>Simon Beckett, The Chemistry of Death (2006)

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This British thriller is the first in the David Hunter series.

“I arranged for a locum to be brought in until either a permanent replacement was found, or people registered with other practices in the area.”

Sorry, but Danish readers who share my infantile humour will understand why I thought this sentence was hilarious. Oh, you want to know why? Well, in Danish the word ´lokum´ can only be a euphemism for ´loo´.

What else delighted me? First of all the terrific plot. After the first four pages I was engrossed in this story, and it took quite a bit of willpower to put it down at midnight and leave it until I came back from work the next day. I spurted through four hundred pages because I had to know what happened to the poor, female victims of the odd murderer who seemed to be obsessed by killing and beheading animals.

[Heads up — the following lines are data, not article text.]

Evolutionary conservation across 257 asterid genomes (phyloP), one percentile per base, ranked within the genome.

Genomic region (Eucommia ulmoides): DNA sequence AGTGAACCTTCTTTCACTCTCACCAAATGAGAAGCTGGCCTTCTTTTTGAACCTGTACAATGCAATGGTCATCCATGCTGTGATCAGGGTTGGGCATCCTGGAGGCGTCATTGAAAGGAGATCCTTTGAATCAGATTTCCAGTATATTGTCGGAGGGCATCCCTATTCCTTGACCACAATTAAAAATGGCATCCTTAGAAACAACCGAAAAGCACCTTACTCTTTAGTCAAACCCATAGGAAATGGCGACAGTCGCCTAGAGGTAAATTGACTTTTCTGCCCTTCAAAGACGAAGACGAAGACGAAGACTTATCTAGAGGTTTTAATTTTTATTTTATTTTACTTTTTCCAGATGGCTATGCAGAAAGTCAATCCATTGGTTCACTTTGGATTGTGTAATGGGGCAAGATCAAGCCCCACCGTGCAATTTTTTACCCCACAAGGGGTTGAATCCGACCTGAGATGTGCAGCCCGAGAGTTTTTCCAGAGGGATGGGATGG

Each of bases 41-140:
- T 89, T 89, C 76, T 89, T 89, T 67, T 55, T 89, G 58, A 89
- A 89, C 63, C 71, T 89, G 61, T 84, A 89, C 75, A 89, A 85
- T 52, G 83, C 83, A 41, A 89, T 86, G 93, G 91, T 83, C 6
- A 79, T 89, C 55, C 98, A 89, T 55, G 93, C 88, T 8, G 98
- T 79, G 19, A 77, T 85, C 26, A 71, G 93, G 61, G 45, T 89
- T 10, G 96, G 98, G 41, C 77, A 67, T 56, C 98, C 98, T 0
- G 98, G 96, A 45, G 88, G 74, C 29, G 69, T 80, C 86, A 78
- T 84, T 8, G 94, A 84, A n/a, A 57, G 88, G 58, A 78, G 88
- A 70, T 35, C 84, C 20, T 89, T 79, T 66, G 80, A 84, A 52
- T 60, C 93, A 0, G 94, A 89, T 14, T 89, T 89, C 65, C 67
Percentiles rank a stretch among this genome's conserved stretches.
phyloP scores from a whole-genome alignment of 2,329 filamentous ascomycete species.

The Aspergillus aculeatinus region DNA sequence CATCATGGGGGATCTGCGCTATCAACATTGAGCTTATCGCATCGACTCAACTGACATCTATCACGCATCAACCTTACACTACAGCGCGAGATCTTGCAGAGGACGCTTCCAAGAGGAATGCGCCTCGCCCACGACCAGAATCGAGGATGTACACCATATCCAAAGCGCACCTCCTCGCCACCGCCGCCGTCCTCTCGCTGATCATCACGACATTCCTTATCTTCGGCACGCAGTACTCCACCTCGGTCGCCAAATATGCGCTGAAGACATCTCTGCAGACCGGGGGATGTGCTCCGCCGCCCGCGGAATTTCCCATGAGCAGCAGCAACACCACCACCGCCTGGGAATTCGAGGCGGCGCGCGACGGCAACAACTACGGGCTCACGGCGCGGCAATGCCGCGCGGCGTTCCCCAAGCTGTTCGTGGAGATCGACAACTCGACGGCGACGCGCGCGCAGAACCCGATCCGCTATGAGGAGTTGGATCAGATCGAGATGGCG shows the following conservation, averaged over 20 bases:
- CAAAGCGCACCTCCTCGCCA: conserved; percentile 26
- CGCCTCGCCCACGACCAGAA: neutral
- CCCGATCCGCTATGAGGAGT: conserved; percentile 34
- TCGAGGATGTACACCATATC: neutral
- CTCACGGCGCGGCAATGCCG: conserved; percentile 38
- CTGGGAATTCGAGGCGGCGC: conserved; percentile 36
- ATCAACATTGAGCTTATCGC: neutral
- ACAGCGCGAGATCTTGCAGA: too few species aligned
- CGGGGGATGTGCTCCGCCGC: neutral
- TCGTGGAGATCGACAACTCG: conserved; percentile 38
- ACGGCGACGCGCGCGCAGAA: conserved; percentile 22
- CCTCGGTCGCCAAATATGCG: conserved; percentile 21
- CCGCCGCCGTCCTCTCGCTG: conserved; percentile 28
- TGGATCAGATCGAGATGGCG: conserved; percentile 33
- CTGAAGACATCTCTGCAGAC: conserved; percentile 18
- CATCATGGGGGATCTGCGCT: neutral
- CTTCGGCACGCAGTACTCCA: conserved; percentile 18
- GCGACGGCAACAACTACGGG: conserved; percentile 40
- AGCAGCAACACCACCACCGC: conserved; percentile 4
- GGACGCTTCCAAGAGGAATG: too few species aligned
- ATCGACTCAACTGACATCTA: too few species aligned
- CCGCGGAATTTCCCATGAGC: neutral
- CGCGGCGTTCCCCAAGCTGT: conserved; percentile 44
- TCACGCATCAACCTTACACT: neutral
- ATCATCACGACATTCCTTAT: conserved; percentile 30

And second? I think that was the first-person narrator, David Hunter. Three years ago he worked as a successful forensic anthropologist in London, but when his wife and little daughter were killed in an accident, he turned his back on it all and moved to remote Norfolk as an ordinary GP – among isolated farms, windmills and taciturn ´natives´ who regard any newcomer with suspicion. But when the police discover his skills, they won´t let him lick his wounds in peace any more, of course.

And now all you faithful readers will know that the desolate environment was also a source of great pleasure. Furthermore there is a good deal of forensics in the book, for example how to estimate the time of death based on insects on the body. Delicious!

What more can a reader wish for? More David Hunter stories on the shelf. But I already have volume two and three waiting for me there! I bought the first one (and the second, I think) myself because a considerate friend sent me the third book.

About Dorte Hummelshøj Jakobsen

I am a Danish teacher. In my spare time I read, write and review crime fiction.
This entry was posted in British, review, Simon Beckett. Bookmark the permalink.

One Response to >Simon Beckett, The Chemistry of Death (2006)

  1. Pingback: Simon Beckett, Written in Bone (2007) | djskrimiblog

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